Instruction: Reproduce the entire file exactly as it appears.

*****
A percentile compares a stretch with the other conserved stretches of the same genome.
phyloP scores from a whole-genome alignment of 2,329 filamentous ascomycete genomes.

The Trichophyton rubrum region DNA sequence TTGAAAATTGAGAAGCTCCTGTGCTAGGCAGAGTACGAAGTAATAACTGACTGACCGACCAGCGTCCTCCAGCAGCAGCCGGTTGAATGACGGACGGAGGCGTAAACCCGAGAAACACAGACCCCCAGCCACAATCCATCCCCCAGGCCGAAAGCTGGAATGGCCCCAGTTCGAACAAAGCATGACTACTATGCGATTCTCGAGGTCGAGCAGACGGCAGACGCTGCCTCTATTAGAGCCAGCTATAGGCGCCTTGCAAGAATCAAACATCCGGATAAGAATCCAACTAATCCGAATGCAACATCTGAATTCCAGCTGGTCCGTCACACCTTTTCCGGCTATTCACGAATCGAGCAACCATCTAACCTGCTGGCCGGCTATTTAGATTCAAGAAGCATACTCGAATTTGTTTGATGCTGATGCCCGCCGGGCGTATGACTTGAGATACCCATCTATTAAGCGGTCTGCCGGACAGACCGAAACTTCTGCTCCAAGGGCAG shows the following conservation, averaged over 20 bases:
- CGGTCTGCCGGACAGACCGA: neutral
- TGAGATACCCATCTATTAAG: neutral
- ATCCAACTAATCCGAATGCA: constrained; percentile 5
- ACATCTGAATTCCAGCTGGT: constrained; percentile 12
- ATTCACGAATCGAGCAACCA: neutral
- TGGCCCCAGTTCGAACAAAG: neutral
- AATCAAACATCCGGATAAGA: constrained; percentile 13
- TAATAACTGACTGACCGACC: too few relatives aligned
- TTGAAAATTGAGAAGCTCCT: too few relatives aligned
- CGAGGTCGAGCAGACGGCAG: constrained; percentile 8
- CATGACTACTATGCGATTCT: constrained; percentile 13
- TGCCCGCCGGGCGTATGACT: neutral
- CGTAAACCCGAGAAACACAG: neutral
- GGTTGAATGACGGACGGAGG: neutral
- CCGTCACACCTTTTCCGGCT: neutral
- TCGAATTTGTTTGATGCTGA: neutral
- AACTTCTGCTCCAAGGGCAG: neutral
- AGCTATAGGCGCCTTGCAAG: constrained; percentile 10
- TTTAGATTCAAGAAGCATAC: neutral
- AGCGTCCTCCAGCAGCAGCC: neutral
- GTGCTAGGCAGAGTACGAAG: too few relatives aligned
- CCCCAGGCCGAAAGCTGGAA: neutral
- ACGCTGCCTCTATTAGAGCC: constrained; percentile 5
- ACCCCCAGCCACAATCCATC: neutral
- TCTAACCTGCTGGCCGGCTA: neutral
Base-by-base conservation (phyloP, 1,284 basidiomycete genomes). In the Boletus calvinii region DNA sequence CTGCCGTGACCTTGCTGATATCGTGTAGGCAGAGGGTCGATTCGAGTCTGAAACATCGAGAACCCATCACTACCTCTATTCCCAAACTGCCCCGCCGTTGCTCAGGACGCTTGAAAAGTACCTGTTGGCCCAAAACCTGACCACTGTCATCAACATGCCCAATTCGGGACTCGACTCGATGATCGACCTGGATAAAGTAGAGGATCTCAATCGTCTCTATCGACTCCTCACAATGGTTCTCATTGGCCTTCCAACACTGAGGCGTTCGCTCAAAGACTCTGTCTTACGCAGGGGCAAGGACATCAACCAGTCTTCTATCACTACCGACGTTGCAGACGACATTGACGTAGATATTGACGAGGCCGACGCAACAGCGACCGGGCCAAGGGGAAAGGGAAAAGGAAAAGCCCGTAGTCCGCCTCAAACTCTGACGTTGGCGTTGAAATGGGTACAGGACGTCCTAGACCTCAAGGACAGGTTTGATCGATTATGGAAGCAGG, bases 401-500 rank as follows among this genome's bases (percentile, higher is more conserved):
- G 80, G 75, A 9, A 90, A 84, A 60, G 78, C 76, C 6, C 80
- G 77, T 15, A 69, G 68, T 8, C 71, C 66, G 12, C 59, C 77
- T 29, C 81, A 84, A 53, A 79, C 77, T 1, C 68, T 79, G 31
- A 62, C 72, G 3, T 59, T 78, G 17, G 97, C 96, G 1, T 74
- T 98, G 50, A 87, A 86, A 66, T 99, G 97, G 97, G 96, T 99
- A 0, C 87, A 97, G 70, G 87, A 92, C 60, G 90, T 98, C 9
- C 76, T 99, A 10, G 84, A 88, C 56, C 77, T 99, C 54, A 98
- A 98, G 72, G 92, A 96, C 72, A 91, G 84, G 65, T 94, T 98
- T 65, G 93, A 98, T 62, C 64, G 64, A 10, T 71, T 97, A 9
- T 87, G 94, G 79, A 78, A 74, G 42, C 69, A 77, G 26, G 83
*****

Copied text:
A percentile compares a stretch with the other conserved stretches of the same genome.
phyloP scores from a whole-genome alignment of 2,329 filamentous ascomycete genomes.

The Trichophyton rubrum region DNA sequence TTGAAAATTGAGAAGCTCCTGTGCTAGGCAGAGTACGAAGTAATAACTGACTGACCGACCAGCGTCCTCCAGCAGCAGCCGGTTGAATGACGGACGGAGGCGTAAACCCGAGAAACACAGACCCCCAGCCACAATCCATCCCCCAGGCCGAAAGCTGGAATGGCCCCAGTTCGAACAAAGCATGACTACTATGCGATTCTCGAGGTCGAGCAGACGGCAGACGCTGCCTCTATTAGAGCCAGCTATAGGCGCCTTGCAAGAATCAAACATCCGGATAAGAATCCAACTAATCCGAATGCAACATCTGAATTCCAGCTGGTCCGTCACACCTTTTCCGGCTATTCACGAATCGAGCAACCATCTAACCTGCTGGCCGGCTATTTAGATTCAAGAAGCATACTCGAATTTGTTTGATGCTGATGCCCGCCGGGCGTATGACTTGAGATACCCATCTATTAAGCGGTCTGCCGGACAGACCGAAACTTCTGCTCCAAGGGCAG shows the following conservation, averaged over 20 bases:
- CGGTCTGCCGGACAGACCGA: neutral
- TGAGATACCCATCTATTAAG: neutral
- ATCCAACTAATCCGAATGCA: constrained; percentile 5
- ACATCTGAATTCCAGCTGGT: constrained; percentile 12
- ATTCACGAATCGAGCAACCA: neutral
- TGGCCCCAGTTCGAACAAAG: neutral
- AATCAAACATCCGGATAAGA: constrained; percentile 13
- TAATAACTGACTGACCGACC: too few relatives aligned
- TTGAAAATTGAGAAGCTCCT: too few relatives aligned
- CGAGGTCGAGCAGACGGCAG: constrained; percentile 8
- CATGACTACTATGCGATTCT: constrained; percentile 13
- TGCCCGCCGGGCGTATGACT: neutral
- CGTAAACCCGAGAAACACAG: neutral
- GGTTGAATGACGGACGGAGG: neutral
- CCGTCACACCTTTTCCGGCT: neutral
- TCGAATTTGTTTGATGCTGA: neutral
- AACTTCTGCTCCAAGGGCAG: neutral
- AGCTATAGGCGCCTTGCAAG: constrained; percentile 10
- TTTAGATTCAAGAAGCATAC: neutral
- AGCGTCCTCCAGCAGCAGCC: neutral
- GTGCTAGGCAGAGTACGAAG: too few relatives aligned
- CCCCAGGCCGAAAGCTGGAA: neutral
- ACGCTGCCTCTATTAGAGCC: constrained; percentile 5
- ACCCCCAGCCACAATCCATC: neutral
- TCTAACCTGCTGGCCGGCTA: neutral
Base-by-base conservation (phyloP, 1,284 basidiomycete genomes). In the Boletus calvinii region DNA sequence CTGCCGTGACCTTGCTGATATCGTGTAGGCAGAGGGTCGATTCGAGTCTGAAACATCGAGAACCCATCACTACCTCTATTCCCAAACTGCCCCGCCGTTGCTCAGGACGCTTGAAAAGTACCTGTTGGCCCAAAACCTGACCACTGTCATCAACATGCCCAATTCGGGACTCGACTCGATGATCGACCTGGATAAAGTAGAGGATCTCAATCGTCTCTATCGACTCCTCACAATGGTTCTCATTGGCCTTCCAACACTGAGGCGTTCGCTCAAAGACTCTGTCTTACGCAGGGGCAAGGACATCAACCAGTCTTCTATCACTACCGACGTTGCAGACGACATTGACGTAGATATTGACGAGGCCGACGCAACAGCGACCGGGCCAAGGGGAAAGGGAAAAGGAAAAGCCCGTAGTCCGCCTCAAACTCTGACGTTGGCGTTGAAATGGGTACAGGACGTCCTAGACCTCAAGGACAGGTTTGATCGATTATGGAAGCAGG, bases 401-500 rank as follows among this genome's bases (percentile, higher is more conserved):
- G 80, G 75, A 9, A 90, A 84, A 60, G 78, C 76, C 6, C 80
- G 77, T 15, A 69, G 68, T 8, C 71, C 66, G 12, C 59, C 77
- T 29, C 81, A 84, A 53, A 79, C 77, T 1, C 68, T 79, G 31
- A 62, C 72, G 3, T 59, T 78, G 17, G 97, C 96, G 1, T 74
- T 98, G 50, A 87, A 86, A 66, T 99, G 97, G 97, G 96, T 99
- A 0, C 87, A 97, G 70, G 87, A 92, C 60, G 90, T 98, C 9
- C 76, T 99, A 10, G 84, A 88, C 56, C 77, T 99, C 54, A 98
- A 98, G 72, G 92, A 96, C 72, A 91, G 84, G 65, T 94, T 98
- T 65, G 93, A 98, T 62, C 64, G 64, A 10, T 71, T 97, A 9
- T 87, G 94, G 79, A 78, A 74, G 42, C 69, A 77, G 26, G 83